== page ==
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Traditional Guatemalan Food

Guatemalan food may at first seem a bit odd to gringo palates, though the freshness and pungency of local ingredients, including a bounty of tropical fruits and vegetables, soon have many people enticed by the local flavors.

Dobladas de queso (folded tortillas stuffed with cheese). Photo © Al Argueta.
Dobladas de queso (folded tortillas stuffed with cheese). Photo © Al Argueta.

Guatemalan dishes are based largely on corn, a staple crop with Guatemala’s indigenous population. Corn is ground and made into a dough, which in turn is used to make tortillas, cooked over an open fire on a comal. Tortillas are a staple with Indians and ladinos alike, and the average Guatemalan family consumes several dozen tortillas per week. In the countryside, tortillas with a dash of lemon and salt, along with beans, form the basis of meals in many low-income households. Even in the cities, tortillas are bought from the local tortillería or, in many cases, delivered fresh daily. Unlike revenge, tortillas are not a dish best served cold. Guatemalans like them piping hot, and they usually arrive in a basket wrapped in traditional cloth to keep them warm. Many restaurants will have a tortillería at the front of the restaurant, where you can watch the tortillas being made, attesting to their freshness.

Other Guatemalan dishes include tamales, made from corn meal, pork or turkey, tomato sauce, and olives wrapped in a banana leaf and boiled. Traditionally, Guatemalans will eat a tamal at midnight on Christmas Eve. Chuchitos are a delicious combination of cornmeal with turkey and tomato sauce wrapped in a cornhusk. Paches are similar to tamales, but they are made from potato-based dough instead of corn. Guatemalans are no strangers to tacos, though the local version is a corn tortilla filled with pork or chicken, rolled up, fried, and covered with tomato sauce and traditional cheese bits. Tostadas are flat, fried corn tortillas topped with tomato sauce or bean paste, shredded parsley, and cheese bits.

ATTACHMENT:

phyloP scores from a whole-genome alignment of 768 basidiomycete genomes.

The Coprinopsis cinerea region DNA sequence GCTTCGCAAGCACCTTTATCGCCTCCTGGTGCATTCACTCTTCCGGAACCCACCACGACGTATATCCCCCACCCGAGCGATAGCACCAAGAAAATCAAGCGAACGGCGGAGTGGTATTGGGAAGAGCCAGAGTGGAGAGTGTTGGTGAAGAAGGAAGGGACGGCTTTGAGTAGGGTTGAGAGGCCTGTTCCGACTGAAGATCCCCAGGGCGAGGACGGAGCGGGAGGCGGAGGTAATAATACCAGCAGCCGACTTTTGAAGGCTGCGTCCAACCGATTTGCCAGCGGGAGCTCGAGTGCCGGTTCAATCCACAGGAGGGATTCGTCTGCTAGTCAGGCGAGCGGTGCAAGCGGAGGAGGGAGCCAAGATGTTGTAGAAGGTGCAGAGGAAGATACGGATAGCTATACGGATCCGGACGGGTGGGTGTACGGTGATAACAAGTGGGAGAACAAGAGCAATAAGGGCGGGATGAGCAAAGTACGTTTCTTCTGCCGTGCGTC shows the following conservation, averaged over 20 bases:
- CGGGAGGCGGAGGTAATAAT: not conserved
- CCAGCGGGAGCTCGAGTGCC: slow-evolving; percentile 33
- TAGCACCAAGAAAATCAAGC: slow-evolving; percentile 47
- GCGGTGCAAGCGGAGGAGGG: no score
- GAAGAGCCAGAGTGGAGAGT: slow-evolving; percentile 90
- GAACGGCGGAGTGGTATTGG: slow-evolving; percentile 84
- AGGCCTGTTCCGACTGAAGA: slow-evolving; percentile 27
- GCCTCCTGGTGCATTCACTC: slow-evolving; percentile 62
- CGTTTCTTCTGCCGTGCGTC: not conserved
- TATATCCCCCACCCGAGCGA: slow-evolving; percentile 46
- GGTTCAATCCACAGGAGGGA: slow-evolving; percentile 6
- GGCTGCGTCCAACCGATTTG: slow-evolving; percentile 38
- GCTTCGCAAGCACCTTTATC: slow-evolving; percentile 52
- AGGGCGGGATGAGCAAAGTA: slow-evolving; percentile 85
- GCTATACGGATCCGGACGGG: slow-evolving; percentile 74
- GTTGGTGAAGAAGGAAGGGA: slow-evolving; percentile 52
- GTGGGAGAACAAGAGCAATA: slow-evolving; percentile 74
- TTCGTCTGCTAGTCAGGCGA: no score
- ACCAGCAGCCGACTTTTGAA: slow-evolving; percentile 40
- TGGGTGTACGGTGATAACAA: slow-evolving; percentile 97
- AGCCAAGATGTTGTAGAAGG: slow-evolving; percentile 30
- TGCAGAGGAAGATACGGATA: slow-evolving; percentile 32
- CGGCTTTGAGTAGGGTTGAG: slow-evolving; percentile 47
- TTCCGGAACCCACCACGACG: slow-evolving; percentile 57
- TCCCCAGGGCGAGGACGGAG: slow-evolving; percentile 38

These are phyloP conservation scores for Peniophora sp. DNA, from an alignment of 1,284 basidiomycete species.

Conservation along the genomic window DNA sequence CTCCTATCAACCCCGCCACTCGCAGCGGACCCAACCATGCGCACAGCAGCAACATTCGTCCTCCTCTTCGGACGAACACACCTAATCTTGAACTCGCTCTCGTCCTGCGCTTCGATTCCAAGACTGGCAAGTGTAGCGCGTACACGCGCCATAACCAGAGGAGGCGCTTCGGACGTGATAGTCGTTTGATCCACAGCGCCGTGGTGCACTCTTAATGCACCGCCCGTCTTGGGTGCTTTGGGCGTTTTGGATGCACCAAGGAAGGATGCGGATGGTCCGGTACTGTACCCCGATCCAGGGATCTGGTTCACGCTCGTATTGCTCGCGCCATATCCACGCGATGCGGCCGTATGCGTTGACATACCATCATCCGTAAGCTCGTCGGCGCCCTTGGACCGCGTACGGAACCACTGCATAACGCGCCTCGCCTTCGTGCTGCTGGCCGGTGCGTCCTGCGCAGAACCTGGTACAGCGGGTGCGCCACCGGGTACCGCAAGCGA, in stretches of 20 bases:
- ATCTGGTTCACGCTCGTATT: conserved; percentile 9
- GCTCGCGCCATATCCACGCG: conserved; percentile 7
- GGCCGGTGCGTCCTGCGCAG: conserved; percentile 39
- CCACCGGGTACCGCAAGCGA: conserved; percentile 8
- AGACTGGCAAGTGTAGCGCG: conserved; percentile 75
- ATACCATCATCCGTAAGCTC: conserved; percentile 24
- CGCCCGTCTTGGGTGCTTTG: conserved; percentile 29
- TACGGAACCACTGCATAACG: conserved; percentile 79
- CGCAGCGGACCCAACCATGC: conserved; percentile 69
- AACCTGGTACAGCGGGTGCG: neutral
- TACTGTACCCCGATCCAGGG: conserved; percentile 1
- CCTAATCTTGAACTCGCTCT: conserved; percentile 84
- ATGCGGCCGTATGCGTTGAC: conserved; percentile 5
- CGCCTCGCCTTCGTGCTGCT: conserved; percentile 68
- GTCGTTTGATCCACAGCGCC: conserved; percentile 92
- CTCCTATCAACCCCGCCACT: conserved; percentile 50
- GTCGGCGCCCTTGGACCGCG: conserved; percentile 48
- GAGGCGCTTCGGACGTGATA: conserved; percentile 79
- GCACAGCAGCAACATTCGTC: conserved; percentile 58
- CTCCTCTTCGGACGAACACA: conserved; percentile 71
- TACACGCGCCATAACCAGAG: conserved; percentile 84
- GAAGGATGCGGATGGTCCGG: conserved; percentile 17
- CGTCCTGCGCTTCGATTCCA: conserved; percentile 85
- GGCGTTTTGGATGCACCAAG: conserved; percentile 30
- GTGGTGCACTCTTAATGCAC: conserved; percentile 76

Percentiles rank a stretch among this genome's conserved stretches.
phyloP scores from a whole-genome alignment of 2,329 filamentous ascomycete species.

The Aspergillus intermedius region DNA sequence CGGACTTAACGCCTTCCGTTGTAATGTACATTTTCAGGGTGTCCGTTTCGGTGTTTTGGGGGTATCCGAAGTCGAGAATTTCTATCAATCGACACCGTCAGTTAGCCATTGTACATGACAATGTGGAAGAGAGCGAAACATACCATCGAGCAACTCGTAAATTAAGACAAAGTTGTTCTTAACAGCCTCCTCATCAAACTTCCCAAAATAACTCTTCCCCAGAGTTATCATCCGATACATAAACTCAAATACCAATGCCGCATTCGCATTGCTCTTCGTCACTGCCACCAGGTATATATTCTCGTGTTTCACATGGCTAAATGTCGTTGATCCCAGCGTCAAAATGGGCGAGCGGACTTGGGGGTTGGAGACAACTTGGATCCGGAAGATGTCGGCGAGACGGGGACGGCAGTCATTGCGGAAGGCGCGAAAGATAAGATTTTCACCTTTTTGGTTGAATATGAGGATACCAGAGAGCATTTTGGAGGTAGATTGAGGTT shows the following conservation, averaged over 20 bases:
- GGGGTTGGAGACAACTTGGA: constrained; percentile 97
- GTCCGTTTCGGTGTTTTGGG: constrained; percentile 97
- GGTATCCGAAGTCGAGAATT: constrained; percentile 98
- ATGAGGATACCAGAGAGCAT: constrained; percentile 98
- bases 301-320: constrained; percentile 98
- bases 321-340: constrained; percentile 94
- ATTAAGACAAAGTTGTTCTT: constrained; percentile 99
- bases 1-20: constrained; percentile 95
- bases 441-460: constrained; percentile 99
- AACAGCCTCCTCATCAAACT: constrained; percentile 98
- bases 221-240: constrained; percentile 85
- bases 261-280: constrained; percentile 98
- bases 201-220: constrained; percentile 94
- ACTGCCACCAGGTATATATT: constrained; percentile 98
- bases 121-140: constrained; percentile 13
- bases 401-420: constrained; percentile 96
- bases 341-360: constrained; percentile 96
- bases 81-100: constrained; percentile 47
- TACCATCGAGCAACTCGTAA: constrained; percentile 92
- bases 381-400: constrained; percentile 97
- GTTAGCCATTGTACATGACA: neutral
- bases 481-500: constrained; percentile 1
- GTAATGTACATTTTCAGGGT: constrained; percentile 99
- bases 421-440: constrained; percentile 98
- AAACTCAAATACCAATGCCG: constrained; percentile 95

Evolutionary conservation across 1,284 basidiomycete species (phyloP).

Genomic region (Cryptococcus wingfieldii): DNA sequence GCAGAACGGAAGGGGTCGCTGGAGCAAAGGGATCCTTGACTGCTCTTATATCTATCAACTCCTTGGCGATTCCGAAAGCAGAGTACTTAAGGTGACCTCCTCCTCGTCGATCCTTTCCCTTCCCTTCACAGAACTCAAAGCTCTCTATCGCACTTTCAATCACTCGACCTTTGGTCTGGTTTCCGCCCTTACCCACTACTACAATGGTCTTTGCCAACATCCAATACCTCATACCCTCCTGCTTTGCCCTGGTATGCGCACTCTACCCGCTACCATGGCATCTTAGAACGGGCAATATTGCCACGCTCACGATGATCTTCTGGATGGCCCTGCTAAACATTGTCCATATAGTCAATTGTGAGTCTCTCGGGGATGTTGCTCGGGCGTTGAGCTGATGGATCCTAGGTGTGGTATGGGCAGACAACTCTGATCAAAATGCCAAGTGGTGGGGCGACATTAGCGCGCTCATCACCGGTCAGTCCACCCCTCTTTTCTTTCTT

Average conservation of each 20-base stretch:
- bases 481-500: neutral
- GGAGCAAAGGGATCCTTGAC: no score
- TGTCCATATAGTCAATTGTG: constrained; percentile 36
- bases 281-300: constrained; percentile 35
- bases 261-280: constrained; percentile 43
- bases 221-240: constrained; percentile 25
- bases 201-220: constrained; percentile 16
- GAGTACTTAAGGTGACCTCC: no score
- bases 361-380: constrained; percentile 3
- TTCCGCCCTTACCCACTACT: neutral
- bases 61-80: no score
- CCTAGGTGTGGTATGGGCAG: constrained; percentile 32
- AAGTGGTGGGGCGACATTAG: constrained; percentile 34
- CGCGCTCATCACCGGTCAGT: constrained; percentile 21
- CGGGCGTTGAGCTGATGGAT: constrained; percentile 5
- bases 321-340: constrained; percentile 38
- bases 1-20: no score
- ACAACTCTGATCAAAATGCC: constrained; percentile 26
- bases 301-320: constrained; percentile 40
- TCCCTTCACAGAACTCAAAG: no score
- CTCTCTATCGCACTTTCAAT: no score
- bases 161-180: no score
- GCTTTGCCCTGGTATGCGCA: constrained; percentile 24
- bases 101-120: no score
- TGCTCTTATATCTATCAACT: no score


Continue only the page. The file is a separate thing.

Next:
Chuchitos. Photo © Jgoge, licensed Creative Commons usage.

Among Guatemala’s dishes are also a variety of spicy stews found regionally. Found in the northern region of Las Verapaces, kakik is a turkey stew requiring 24 ingredients. Served along the Caribbean Coast of Izabal, tapado is a seafood stew made with plantains and coconut milk. Spicy meat dishes include pollo en jocón (chicken in a tomatillo-cilantro sauce) and pollo en pepián (chicken in a tomato-pumpkin seed sauce).

In addition to three meals a day, Guatemalans are also big fans of the refacción, a midafternoon snack consisting of a light sandwich or pastry and coffee. The prominence of bakeries and cake shops throughout the country attests to the popularity of this extra half-meal. Not all Guatemalans can afford to eat three square meals a day—a large part of the population subsists on less than $2 daily. In many places, meat is a luxury few can afford. Dinner is usually late for North American tastes and is usually eaten sometime around 8pm.

Besides traditional food, heavy European influences on Guatemalan culture throughout the years have resulted in a wide array of culinary tastes. You’ll see plenty of evidence of this in Guatemala City and Antigua, where there are numerous options for dining in addition to some very interesting fusions of Guatemalan and international flavors. In food and culture, Guatemalans love to emulate the consumption patterns of their North American neighbors. You’ll see plenty of fast-food franchises, mostly in Guatemala City, but also with surprising frequency in other urban areas. Guatemala City also has its fair share of U.S. casual dining franchises the likes of T.G.I. Friday’s, Chili’s, and Applebee’s. But, since you didn’t come all this way to eat the same food you’d have back home, you’ll need a few tips on where to eat locally.

Señora Pu at work in her kitchen - La Cocina de la Senora Pu. Photo © Al Argueta.
Señora Pu at work in her kitchen. Photo © Al Argueta.

Where To Eat

You can expect to find table service and menus in restaurantes. Comedores are much simpler eateries, sometimes with a menu but other times with a set dish for the day. The best comedores are easy to spot: They’ll have the greatest number of locals eating there. You’ll find Guatemalans often eat at streetside stalls serving greasy tacos, fried chicken, and the like. These places are often referred to in jest as shucos (dirties) and are best avoided by international travelers unless you have a very strong stomach or have developed resistance to intestinal critters through continued exposure to food of questionable cleanliness south of the border.

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